After months of remote learning, Mohammad Jehad Ahmad entered his classroom for the first time last March and stumbled upon a small white device.
Ahmad, a high school math teacher in the Bronx, soon realized the device was an air purifier, but he didn’t know how to use it. “It was unplugged in the center of the room,” said Ahmad. “I imagined whoever put it there, put it there for a reason, but there was no extension cord or anything to plug into.”
He remembers other teachers saying that the purifiers should stay in the middle of the room for best efficiency, but no one was really sure because they didn’t receive any guidance from their school or the city’s Department of Education (DOE).
Since the beginning of the pandemic in March of 2020, educators have been discussing the need for air purifiers to improve air quality and fight COVID-19 in schools. This need is particularly evident in classrooms that rely solely on windows for ventilation, as is the case for thousands of New York City classrooms including Ahmad’s.
It was around springtime, and the weather was getting warmer. For the rest of the school year, Ahmad didn’t use the purifier, relying instead on his classroom windows for ventilation.
Over the summer, he came across news stories and social media posts criticizing the purifiers, but he didn’t pay much attention until the first day of school in September, when he encountered not one but two air purifiers in his classroom. This prompted him to do his own research.
“I wanted to make sure it wasn’t just people complaining for the sake of complaining,” said Ahmad. “What I learned was that these purifiers were not as effective as they should be for the price.”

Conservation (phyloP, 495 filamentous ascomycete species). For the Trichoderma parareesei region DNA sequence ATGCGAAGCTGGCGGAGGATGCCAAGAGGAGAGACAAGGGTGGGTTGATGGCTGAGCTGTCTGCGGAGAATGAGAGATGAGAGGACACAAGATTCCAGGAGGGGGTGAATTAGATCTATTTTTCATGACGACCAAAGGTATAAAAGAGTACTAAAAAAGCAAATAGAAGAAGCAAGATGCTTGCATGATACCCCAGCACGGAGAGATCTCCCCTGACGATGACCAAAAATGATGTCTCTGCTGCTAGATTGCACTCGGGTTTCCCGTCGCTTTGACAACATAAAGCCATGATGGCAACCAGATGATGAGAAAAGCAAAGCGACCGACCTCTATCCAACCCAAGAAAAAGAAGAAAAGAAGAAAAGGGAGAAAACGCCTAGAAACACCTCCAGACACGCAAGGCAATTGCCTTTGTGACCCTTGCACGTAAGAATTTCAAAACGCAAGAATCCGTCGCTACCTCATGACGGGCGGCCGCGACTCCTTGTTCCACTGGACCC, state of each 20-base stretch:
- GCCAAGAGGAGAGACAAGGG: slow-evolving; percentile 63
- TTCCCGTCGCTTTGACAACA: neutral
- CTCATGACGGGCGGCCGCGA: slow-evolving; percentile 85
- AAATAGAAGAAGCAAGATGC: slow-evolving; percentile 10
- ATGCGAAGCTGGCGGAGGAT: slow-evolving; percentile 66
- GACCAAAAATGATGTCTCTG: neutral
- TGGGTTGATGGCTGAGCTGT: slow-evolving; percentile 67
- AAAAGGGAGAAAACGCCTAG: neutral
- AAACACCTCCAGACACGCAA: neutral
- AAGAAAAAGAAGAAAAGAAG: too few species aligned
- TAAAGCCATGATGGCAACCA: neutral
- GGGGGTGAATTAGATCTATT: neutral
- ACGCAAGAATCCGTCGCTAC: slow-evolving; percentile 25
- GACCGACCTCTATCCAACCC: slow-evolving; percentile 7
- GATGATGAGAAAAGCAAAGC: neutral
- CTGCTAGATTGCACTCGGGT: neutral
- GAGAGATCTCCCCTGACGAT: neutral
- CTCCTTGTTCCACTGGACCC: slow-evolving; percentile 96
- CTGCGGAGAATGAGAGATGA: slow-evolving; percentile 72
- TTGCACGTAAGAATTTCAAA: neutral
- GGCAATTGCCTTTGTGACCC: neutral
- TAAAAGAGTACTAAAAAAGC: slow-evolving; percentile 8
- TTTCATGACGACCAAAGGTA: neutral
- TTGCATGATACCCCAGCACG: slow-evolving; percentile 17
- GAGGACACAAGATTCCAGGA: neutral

The DOE purchased two air purifiers for each city classroom, priced at $549 each, for a total of over $40 million. The model they chose is the Intellipure Compact, and the DOE’s purchase was the largest in the company’s history. Chicago Public Schools, City University of New York and Cornell University are among other educational institutions that have purchased the same purifier.
HEPA stands for High Efficiency Particulate Air. “It’s a standard for how many particles and what size particles the filter captures,” explained Faye McNeill, a chemical engineer and professor at Columbia University. The HEPA standard is set by the U.S. Department of Energy and has gone through peer-reviewed testing since the early 1940s.
“Nothing works as efficiently and as cheaply as a HEPA filter does,” said Alex Huffman, an aerosol scientist at the University of Denver. “They’re rated to take up 99.97% of the particles that are hardest to filter.”
While HEPA is a standard experts recommend, there is no official certification for commercial air purifiers. No governmental agency is vetting the products before they hit the market.
Intellipure states that “every unit is individually tested and certified to guarantee better than HEPA efficiency.” In a statement to CNS, Christian Cobb of Intellipure’s parent company HealthWay said that, “the Intellipure Compact has been independently tested by LMS Technologies, Inc. and many others.”
The only available data on the LMS Technologies, Inc. test relies on the percentage of efficiency. The Clean Air Delivery Rate (CADR) is unavailable. Huffman said that, “What matters is the efficiency times flow rate, which is why these tests are usually rated in CADR. Efficiency alone is almost worthless information.”
He suggests looking into testing of the Compact conducted by the Built Environment Research Group at the Illinois Institute of Technology. They tested the product’s CADR for four particle sizes, and the data shows low efficiency.
When questioned about their choice, a DOE spokesperson told CNS that “The units we chose use a technology that filters to .007 microns, which is beyond the HEPA standard of .3 microns.”
“That’s a misnomer,” said Jake Jacobs, a middle-school art teacher in the Bronx. “Anybody could walk down the street and say something is better than something else. It’s not accurate. Just describe your product.”